Wendy Law was celebrated across Australia and beyond as one of the two ''girl cyclists'' whose three-year odyssey of riding their bicycles up and across the continent began soon after the end of World War II.
In 1946, at 19, she and her equally adventurous school friend, Shirley Duncan, 21, were dissuaded from travelling across war-ravaged Europe and instead opted to ride their Malvern Stars to Queensland. They had already ridden in Victoria, to Adelaide and around Tasmania to prepare themselves. They envisaged being on the road for six months - but did not get back to Melbourne until April 1949.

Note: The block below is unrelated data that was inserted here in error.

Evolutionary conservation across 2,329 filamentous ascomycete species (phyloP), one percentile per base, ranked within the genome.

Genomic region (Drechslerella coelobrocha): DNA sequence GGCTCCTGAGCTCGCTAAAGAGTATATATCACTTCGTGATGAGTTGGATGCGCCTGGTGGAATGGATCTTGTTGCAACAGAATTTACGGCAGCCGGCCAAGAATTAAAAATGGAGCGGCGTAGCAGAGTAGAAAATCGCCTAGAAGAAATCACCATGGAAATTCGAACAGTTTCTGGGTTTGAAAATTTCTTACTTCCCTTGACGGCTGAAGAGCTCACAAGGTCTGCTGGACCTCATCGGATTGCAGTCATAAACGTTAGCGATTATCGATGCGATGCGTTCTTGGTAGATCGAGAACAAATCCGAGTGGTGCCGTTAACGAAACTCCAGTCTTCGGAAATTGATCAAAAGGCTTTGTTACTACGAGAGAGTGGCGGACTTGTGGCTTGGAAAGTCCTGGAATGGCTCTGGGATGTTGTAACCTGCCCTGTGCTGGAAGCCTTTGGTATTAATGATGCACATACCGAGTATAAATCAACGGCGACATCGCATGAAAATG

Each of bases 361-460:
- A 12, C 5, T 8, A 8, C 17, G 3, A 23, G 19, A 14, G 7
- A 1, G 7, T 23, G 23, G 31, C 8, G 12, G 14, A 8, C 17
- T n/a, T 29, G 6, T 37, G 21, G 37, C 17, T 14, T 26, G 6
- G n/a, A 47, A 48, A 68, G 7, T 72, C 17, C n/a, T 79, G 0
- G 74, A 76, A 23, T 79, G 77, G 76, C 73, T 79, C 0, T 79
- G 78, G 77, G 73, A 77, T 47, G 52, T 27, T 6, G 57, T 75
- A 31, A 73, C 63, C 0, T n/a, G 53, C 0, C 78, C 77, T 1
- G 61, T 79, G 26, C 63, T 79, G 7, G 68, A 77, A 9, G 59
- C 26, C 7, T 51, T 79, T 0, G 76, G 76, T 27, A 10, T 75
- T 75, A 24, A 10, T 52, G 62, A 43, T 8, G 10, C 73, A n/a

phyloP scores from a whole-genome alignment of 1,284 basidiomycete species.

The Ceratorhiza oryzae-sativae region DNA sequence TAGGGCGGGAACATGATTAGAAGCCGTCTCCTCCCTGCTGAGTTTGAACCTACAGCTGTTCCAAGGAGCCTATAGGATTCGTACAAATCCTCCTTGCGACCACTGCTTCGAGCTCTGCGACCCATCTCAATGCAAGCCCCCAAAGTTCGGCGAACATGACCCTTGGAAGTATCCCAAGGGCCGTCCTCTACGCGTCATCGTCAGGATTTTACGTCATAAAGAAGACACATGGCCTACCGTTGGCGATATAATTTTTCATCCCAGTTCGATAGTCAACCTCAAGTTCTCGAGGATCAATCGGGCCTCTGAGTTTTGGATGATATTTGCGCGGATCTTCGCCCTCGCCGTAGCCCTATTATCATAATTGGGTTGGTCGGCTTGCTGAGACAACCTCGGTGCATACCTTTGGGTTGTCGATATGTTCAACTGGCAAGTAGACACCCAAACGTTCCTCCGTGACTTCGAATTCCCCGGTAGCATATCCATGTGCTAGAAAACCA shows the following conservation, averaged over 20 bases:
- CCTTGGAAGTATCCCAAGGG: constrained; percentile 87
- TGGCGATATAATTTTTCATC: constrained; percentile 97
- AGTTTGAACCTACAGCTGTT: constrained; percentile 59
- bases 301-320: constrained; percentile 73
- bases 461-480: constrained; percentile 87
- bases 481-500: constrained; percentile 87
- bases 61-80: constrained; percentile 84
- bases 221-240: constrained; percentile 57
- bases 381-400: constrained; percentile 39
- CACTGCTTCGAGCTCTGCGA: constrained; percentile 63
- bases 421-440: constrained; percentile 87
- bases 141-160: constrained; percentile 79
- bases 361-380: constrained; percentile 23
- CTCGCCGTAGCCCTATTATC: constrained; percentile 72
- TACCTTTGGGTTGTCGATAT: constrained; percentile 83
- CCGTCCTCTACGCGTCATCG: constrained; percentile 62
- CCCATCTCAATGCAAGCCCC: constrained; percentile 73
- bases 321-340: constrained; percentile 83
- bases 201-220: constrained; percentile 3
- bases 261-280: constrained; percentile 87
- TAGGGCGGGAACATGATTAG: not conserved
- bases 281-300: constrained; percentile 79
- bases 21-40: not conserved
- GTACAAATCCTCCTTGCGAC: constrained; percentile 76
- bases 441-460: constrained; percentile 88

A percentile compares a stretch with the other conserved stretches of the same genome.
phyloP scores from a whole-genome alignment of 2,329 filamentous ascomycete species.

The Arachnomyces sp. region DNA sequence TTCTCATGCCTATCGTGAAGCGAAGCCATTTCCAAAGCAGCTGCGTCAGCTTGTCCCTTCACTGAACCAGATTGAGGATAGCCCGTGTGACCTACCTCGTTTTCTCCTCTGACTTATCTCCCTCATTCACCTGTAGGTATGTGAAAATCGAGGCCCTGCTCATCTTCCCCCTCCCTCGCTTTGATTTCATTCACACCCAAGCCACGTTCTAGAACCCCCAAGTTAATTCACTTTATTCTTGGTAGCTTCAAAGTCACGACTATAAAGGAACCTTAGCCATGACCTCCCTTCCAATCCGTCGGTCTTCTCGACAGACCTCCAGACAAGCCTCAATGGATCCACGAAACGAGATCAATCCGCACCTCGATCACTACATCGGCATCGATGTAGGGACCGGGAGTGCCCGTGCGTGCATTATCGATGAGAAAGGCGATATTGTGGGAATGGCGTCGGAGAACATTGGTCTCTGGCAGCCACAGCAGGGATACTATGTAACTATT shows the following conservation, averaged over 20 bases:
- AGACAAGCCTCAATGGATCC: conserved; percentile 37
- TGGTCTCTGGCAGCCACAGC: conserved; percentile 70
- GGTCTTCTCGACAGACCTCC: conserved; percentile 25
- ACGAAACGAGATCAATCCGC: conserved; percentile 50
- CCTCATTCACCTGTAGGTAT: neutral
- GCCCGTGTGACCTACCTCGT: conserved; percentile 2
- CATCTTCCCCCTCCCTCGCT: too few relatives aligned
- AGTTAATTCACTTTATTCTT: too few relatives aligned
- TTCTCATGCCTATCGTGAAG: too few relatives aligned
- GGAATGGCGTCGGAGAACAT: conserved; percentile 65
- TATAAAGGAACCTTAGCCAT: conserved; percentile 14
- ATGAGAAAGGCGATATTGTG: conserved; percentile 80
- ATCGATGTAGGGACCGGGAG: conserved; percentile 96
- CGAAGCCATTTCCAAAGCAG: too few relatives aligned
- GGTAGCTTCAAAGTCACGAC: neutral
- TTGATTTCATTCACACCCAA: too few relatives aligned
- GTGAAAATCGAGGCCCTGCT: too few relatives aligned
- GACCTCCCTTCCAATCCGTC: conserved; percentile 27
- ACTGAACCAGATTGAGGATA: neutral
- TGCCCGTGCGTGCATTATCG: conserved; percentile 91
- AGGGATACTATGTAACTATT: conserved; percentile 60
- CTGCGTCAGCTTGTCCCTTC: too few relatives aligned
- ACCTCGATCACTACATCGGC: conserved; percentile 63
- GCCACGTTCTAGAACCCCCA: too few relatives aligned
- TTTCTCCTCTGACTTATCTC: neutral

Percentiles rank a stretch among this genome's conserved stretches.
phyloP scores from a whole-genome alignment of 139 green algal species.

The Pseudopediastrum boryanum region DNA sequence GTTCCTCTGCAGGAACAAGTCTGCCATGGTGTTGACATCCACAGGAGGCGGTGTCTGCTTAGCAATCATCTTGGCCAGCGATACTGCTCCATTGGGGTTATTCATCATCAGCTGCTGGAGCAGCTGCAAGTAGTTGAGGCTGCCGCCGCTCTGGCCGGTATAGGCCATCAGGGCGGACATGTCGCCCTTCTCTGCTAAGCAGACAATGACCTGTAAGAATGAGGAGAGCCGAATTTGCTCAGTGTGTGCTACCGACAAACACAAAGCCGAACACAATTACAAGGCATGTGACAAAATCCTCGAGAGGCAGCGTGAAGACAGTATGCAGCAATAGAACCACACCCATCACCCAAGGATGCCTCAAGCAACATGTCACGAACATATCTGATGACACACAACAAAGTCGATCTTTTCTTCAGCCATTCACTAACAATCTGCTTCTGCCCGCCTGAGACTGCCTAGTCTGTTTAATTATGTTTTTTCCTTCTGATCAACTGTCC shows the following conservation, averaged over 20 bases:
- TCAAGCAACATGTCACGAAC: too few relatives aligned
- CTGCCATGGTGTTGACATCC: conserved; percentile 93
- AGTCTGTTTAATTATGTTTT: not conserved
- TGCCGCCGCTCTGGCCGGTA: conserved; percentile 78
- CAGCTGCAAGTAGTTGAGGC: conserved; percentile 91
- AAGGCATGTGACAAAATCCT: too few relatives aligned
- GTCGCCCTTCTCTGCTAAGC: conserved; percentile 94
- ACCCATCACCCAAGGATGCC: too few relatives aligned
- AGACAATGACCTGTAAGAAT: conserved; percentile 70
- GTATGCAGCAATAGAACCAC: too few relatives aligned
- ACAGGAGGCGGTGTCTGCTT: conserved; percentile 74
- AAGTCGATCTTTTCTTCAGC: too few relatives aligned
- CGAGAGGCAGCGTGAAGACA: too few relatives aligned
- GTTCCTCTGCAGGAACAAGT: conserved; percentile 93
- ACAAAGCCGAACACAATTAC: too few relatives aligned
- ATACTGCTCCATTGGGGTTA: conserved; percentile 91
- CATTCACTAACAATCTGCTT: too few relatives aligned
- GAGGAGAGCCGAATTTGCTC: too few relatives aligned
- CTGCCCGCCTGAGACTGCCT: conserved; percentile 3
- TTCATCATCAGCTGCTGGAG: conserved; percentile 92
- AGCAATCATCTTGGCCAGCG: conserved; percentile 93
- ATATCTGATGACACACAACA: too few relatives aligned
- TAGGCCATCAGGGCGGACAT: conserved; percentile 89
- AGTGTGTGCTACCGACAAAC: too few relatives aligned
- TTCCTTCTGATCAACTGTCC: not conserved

It took them a year to get to Queensland and on to Darwin, then they pedalled south to Adelaide and crossed the Nullarbor to the west. They were the first female cyclists to cross the Nullarbor, but by then they had already attracted the attention of the press and were dubbed the ''girl cyclists'' as they drew crowds in every city they passed through. Their trip also featured on Movietone News.
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